This benefit used to have a lot of value. If I can have a solid chance of moving up to a first class seat for free with frequent flyer status, I’m happy to sink some money into chasing status. There’s real value there. Unfortunately, in the 15 or so years I’ve been flying on Northwest and then Delta, I’ve seen elite upgrades basically vanish. Airlines used to try to maximize profit from business travelers by keeping first class prices high. Most first class seats went unsold, but the customers that did buy them paid a hefty premium

It was truly a win-win. Instead of selling 16 seats for $500 each, airlines would sell 8 seats to business travelers with a high willingness to pay at $2,000 each. And the rest were given out as a perk to their most loyal customers. The airline made more money and they were able to give out a perk to their most loyal customers that cost them nothing. Indeed, Northwest Airlines used to compensate high-level elites with miles if their upgrades didn’t clear.

Nowadays, Delta and the other airlines seek to sell every seat in first class, rather than maximize profit. Ultimately, the airlines probably make less money this way, but from the view of a frequent flyer, it just means that what once was a promised perk I could count on really doesn’t mean that much anymore.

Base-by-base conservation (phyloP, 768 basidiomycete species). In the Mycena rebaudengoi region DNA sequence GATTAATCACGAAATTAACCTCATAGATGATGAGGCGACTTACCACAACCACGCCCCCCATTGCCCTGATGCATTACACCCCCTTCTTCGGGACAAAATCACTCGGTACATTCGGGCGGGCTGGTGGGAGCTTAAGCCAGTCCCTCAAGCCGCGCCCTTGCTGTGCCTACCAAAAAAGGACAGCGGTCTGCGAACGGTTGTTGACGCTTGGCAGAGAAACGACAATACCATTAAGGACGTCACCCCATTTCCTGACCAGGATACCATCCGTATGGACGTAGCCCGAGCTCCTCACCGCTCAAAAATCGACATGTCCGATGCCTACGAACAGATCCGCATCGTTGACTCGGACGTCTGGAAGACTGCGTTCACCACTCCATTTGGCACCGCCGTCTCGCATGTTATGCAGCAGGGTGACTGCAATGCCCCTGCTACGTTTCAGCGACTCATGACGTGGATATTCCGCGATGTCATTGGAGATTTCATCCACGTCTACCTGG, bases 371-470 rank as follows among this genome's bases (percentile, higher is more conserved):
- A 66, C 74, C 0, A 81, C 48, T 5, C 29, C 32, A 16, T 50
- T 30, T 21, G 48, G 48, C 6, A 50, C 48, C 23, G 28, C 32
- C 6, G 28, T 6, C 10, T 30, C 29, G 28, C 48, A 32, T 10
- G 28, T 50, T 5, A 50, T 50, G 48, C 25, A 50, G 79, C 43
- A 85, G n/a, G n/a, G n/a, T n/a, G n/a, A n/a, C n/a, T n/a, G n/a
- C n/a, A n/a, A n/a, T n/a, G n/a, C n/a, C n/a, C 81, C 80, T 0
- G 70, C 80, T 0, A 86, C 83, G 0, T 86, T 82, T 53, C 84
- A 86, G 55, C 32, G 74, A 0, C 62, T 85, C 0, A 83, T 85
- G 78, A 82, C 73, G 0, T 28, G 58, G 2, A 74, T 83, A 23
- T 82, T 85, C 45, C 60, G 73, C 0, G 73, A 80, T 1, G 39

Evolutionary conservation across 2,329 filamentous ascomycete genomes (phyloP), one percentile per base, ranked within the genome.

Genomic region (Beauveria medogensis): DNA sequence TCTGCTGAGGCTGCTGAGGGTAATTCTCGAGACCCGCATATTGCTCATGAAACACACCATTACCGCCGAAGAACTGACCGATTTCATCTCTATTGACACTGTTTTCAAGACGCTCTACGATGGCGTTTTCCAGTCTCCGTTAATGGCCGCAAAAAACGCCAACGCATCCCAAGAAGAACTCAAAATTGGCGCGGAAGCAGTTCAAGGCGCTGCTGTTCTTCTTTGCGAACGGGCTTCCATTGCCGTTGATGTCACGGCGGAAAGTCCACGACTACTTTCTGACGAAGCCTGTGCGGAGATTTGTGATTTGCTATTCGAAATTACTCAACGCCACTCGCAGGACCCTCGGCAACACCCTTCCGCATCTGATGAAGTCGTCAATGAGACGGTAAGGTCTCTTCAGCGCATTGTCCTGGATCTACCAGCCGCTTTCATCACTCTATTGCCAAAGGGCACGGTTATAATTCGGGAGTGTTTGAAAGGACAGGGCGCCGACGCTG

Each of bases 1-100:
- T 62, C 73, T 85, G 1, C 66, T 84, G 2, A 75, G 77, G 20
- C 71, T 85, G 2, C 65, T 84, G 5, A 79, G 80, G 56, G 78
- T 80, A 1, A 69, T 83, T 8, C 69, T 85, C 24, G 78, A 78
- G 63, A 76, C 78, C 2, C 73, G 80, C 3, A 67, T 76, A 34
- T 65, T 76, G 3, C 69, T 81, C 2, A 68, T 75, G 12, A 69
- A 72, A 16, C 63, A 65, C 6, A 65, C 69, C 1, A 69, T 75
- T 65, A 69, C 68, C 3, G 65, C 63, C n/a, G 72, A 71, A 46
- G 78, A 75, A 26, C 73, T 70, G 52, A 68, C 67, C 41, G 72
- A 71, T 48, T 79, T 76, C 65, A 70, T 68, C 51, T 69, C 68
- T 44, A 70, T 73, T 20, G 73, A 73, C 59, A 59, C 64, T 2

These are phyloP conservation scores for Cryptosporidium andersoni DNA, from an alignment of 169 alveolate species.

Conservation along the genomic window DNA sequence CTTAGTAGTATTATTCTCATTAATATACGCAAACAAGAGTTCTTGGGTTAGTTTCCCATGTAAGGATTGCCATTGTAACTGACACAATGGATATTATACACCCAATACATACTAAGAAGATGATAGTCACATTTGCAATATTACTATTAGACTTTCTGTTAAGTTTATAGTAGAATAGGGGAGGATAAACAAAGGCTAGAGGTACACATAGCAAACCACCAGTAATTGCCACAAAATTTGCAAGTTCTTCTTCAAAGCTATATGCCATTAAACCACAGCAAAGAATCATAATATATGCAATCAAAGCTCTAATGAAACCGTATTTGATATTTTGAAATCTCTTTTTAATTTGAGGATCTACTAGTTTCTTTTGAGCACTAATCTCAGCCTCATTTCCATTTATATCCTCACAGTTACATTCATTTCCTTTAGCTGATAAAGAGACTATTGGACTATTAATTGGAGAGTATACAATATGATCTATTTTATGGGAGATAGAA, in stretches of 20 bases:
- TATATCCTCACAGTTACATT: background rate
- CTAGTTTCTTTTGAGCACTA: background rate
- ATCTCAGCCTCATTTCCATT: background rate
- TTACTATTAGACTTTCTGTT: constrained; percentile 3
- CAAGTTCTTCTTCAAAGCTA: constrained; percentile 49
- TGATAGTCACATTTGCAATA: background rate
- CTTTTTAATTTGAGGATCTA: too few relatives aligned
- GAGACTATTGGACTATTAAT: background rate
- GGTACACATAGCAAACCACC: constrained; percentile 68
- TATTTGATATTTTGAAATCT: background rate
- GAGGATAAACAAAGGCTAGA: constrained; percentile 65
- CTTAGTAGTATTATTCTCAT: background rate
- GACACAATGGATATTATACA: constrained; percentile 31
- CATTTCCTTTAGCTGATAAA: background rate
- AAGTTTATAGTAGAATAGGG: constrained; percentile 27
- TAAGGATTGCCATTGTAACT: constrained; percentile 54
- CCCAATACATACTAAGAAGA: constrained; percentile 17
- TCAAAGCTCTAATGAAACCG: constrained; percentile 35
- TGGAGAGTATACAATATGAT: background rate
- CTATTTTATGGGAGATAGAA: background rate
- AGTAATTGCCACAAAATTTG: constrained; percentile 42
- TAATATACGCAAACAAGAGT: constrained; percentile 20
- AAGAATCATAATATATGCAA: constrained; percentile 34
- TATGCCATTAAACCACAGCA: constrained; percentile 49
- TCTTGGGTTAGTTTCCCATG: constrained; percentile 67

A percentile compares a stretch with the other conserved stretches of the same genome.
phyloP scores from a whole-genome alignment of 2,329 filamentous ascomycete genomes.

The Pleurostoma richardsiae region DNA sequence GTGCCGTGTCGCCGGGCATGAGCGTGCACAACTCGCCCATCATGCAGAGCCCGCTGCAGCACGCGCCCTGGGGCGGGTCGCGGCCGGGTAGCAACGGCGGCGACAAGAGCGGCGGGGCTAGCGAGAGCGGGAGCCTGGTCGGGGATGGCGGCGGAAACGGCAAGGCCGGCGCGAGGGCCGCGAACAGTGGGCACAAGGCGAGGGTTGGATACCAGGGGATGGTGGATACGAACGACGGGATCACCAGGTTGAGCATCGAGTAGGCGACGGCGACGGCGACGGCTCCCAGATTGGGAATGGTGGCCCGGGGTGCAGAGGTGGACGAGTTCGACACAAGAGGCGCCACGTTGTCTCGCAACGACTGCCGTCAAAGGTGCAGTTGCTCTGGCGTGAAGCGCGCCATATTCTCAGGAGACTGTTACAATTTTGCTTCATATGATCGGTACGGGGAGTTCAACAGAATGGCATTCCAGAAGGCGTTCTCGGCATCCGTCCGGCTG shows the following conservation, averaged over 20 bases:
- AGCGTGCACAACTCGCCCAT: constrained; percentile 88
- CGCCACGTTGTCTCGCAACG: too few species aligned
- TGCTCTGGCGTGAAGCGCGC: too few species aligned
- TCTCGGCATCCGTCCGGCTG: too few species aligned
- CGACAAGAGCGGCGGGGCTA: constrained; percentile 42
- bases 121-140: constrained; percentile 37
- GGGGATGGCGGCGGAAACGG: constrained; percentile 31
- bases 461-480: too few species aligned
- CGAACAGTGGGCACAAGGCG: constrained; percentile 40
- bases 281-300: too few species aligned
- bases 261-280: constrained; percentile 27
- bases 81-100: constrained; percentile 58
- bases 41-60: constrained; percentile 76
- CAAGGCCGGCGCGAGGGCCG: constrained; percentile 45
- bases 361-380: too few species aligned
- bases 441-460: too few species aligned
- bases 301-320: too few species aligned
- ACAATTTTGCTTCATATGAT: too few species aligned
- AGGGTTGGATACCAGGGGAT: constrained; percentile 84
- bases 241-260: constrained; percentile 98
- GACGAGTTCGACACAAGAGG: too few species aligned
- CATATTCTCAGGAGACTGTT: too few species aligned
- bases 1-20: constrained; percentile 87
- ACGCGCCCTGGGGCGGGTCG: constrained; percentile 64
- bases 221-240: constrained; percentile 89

Delta Comfort+ seating

United Airlines was the first airline to offer extra room on a few rows in coach and market it as Economy+. Over the last 10 years, airlines have upped the marketing. The seats and are now marketed as an “upgrade.” But at the end of the day, it’s just a coach seat with extra legroom. Yes, that is valuable, but it’s also something I can buy. If I drop down to Gold, I can’t select these seats shortly after booking, but if I’m saving money by not chasing status, I can pay for this perk.

SkyTeam Alliance Status

Visiting the KLM Lounge 52 in Amsterdam is one of the joys of holding SkyTeam Elite Plus status. Fortunately, a few years ago SkyTeam Elite Plus status became a perk of Gold Medallion status.

Waived same-day confirmed fees

This is a perk that I would hate to lose. And when I started to write this article, I honestly thought that I would have to give this up if I dropped down to Gold Medallion status. I’m pleased to know that I won’t have to give this up.

So, ultimately, I’m not giving up much to drop down to Gold status with Delta. Now let’s look at the cost….

Requirements to earn Delta status in 2024

In 2024 and beyond, Delta uses a single metric to determine your Medallion status: Medallion qualifying dollars. You can earn Medallion Qualifying Dollars by spending money on Delta Air Lines flights, by putting spending on its co-branded credit cards, or by booking your hotels through Delta’s travel portal (and foregoing any elite benefits of earnings in hotel programs). If I wanted to keep Platinum Medallion status, I would need to earn $15,000 Medallion Qualifying Dollars per year in 2024 and beyond.

Updated 2024 MQD Thresholds for 2025 Delta SkyMiles Status
Updated 2024 MQD Thresholds for 2025 Status

What would it take to move from Gold Medallion to Platinum Medallion?